In May 2000, Ron Bowles (former CSIRAC engineer) returned from Adelaide with some material donated by Frank Hirst (formerly Head of the Computation laboratory).
Of particular interest was a listing of the Interprogram source code of a program, together with a corresponding 5-hole program tape of the same program, as produced by Interprogram. No data for input to either program, or output from them was available up to that time.

The 5-hole interprogram obtained from Frank Hirst was the only known example of a 5-hole Interprogram tape, which made it of considerable importance.

By examining the Interprogram source code, it was possible to create some data, which was added to the end of the Interprogram source code. (The program asked for data to be input, so data had to be created in the hope that it would work). The Interprogram T754 was run under the CSIRACEM (emulator program) to process Frank Hirst's Interprogram source code. Results that looked sensible were produced.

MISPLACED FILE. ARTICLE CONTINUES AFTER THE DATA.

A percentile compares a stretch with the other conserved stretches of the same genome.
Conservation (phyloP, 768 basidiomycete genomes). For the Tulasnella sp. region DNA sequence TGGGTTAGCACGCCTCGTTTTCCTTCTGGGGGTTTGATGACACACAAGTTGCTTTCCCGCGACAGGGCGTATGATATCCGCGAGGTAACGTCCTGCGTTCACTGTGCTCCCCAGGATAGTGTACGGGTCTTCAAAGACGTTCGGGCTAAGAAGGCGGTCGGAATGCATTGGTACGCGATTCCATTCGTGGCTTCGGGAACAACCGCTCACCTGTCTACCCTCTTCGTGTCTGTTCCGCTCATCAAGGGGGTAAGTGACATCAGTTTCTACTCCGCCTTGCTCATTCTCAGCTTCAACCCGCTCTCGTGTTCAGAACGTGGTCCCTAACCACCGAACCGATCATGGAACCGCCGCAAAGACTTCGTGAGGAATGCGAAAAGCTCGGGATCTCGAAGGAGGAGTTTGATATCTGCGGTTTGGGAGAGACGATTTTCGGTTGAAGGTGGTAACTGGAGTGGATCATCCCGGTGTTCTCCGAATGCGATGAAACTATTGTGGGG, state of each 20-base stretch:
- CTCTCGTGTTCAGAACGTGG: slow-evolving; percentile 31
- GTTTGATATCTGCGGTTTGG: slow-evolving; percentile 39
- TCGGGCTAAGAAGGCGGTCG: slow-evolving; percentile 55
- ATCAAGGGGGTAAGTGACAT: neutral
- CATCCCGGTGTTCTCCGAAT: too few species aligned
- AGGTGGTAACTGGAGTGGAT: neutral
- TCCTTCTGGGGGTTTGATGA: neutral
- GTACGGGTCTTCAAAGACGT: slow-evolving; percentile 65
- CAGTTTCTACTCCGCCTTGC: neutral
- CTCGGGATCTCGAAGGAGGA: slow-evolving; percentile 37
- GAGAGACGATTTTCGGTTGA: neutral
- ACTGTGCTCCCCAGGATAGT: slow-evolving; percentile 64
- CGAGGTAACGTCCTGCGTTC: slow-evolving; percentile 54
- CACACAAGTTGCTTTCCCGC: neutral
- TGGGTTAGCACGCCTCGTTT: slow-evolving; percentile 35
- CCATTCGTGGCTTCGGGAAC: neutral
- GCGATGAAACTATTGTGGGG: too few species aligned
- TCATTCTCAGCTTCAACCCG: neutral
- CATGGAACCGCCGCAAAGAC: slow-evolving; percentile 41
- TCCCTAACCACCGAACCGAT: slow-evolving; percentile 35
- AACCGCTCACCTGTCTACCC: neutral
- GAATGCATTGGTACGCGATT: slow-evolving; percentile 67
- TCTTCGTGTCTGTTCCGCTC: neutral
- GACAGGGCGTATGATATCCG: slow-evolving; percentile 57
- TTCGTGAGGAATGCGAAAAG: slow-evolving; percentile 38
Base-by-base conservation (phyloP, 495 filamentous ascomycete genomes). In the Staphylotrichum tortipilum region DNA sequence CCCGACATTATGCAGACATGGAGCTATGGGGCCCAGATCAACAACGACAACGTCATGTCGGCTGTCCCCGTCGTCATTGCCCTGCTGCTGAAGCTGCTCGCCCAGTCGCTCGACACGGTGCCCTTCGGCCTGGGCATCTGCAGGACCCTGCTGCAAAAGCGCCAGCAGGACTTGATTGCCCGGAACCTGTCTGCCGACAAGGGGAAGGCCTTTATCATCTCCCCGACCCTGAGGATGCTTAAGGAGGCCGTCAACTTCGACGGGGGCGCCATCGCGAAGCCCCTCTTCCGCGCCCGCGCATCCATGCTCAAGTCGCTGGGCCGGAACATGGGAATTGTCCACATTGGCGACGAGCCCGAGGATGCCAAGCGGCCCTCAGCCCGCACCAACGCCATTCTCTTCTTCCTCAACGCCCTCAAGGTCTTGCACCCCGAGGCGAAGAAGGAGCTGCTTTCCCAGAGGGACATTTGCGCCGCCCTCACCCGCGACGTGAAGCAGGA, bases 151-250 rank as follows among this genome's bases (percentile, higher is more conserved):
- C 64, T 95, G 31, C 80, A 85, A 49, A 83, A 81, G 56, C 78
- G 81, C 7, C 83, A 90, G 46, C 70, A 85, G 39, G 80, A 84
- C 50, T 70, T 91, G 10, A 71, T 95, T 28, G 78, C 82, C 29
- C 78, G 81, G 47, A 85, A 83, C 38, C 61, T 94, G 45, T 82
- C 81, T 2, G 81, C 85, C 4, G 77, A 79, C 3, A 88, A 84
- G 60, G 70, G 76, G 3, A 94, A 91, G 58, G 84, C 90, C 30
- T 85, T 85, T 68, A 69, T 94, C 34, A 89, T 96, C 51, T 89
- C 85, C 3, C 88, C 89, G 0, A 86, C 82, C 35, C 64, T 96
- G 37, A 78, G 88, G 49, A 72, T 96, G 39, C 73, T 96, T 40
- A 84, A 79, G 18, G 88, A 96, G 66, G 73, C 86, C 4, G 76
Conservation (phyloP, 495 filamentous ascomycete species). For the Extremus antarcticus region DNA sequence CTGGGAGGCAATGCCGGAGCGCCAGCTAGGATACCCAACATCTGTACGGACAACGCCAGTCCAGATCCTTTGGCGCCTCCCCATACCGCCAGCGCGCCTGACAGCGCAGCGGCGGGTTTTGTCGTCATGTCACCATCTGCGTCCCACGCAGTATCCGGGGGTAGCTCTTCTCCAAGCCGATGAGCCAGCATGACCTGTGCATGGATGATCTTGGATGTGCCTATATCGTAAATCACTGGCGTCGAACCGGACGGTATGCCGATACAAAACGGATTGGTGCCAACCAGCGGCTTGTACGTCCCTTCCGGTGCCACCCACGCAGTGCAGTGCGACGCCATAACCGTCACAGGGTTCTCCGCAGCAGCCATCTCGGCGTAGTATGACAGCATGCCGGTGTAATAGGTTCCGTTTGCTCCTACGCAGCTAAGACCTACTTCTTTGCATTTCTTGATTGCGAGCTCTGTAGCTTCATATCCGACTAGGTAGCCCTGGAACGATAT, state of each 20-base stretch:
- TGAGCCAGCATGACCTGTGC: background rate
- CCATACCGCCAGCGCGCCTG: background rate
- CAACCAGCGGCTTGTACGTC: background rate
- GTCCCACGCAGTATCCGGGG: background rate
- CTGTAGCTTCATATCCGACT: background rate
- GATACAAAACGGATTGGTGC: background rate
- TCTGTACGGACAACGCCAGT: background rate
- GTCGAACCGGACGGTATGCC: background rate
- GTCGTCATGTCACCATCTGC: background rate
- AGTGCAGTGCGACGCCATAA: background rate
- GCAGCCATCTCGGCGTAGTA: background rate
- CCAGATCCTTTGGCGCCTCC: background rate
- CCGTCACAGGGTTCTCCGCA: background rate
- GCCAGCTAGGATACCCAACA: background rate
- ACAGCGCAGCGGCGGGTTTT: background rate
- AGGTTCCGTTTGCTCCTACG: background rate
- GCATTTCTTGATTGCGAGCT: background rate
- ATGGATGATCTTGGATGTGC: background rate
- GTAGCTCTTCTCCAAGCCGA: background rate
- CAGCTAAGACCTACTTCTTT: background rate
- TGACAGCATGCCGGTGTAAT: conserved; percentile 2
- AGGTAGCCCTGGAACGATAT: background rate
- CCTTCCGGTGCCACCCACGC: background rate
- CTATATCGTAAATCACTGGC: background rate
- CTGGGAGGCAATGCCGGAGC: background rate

Up to this time, the Interprogram T755, which was known to be able to produce a 5-hole program as output, would not run as it contained errors due to having many corrections (masking tapes over holes) on the paper tape, and also was later found to contain a number of logical errors and could never have run.

Ron Bowles and John Spencer laboriously read by hand the entire 5-hole program tape (from Frank Hirst) as Flexowriter code, and compared notes as they did this. Ron was able to explain in detail how the bootstrap at the start of the tape worked. After converting the Flexowriter code to ASCII, and modifying the CSIRACEM (emulator program), it was eventually possible to run the 5-hole program in standalone fashion so that it produced the same output for the same data as the Interprogram. After considerable modification and correction, and with Ron Bowles' help, the Interprogram T755 was able to produce a 5-hole program tape output, which agreed with Frank Hirst's tape.

Without the Interprogram source and corresponding 5-hole program obtained from Frank Hirst, it is unlikely that T755 could ever have been made to work.

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